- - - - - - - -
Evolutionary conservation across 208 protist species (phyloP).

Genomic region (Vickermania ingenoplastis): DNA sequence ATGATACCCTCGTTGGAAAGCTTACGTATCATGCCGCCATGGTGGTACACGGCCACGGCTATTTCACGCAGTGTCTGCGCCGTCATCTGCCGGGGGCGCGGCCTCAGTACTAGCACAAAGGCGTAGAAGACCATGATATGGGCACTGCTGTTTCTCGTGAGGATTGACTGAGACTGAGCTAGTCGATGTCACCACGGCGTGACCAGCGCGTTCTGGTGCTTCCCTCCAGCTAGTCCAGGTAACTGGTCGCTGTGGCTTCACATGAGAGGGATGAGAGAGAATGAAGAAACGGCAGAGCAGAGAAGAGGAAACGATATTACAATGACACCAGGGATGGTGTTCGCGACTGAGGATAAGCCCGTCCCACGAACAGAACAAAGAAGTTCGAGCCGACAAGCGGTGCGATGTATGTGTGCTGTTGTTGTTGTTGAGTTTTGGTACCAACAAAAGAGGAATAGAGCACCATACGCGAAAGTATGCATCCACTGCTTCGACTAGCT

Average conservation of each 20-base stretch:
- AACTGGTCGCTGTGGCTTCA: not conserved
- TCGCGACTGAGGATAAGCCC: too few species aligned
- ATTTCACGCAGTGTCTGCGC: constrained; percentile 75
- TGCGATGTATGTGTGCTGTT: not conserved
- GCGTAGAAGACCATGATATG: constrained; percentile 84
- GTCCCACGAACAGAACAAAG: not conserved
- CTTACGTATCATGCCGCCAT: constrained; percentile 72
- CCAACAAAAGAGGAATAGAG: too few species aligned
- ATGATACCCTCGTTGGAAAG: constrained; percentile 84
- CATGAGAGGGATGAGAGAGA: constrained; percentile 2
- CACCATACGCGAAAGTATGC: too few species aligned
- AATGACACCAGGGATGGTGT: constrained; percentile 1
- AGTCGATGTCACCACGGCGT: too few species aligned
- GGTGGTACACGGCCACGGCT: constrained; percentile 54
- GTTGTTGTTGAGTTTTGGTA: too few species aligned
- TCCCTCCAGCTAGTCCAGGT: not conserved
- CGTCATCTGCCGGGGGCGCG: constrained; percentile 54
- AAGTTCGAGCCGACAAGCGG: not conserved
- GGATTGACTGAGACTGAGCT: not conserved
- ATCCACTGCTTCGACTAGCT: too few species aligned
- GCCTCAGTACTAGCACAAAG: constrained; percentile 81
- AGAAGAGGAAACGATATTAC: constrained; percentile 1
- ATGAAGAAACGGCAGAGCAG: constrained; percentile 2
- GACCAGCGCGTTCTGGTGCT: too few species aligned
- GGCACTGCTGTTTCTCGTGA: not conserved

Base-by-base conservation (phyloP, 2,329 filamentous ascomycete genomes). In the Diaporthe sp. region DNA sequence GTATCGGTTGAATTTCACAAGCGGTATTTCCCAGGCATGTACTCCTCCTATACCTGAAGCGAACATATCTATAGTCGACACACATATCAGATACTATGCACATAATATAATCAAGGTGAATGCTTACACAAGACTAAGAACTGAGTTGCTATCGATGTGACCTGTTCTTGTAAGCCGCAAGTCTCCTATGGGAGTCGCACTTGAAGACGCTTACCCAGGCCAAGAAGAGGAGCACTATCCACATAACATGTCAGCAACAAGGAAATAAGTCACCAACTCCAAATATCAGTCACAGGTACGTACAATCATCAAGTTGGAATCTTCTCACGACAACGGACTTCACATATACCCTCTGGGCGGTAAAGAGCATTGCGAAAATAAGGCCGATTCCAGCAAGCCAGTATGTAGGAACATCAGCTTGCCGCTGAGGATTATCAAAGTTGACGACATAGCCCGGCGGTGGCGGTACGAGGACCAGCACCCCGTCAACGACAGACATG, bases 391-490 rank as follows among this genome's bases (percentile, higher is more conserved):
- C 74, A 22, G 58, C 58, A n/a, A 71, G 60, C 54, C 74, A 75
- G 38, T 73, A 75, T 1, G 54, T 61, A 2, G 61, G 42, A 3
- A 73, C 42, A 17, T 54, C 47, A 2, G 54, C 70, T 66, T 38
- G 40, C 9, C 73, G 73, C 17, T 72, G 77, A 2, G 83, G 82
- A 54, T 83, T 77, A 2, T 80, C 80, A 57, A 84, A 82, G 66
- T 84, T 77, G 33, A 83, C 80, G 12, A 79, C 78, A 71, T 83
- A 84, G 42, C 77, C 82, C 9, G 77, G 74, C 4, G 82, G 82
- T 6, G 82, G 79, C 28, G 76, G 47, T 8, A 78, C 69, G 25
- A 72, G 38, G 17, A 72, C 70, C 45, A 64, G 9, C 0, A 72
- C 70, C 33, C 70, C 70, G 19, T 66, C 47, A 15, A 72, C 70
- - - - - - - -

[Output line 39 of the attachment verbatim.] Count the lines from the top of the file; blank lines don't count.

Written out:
- C 70, C 33, C 70, C 70, G 19, T 66, C 47, A 15, A 72, C 70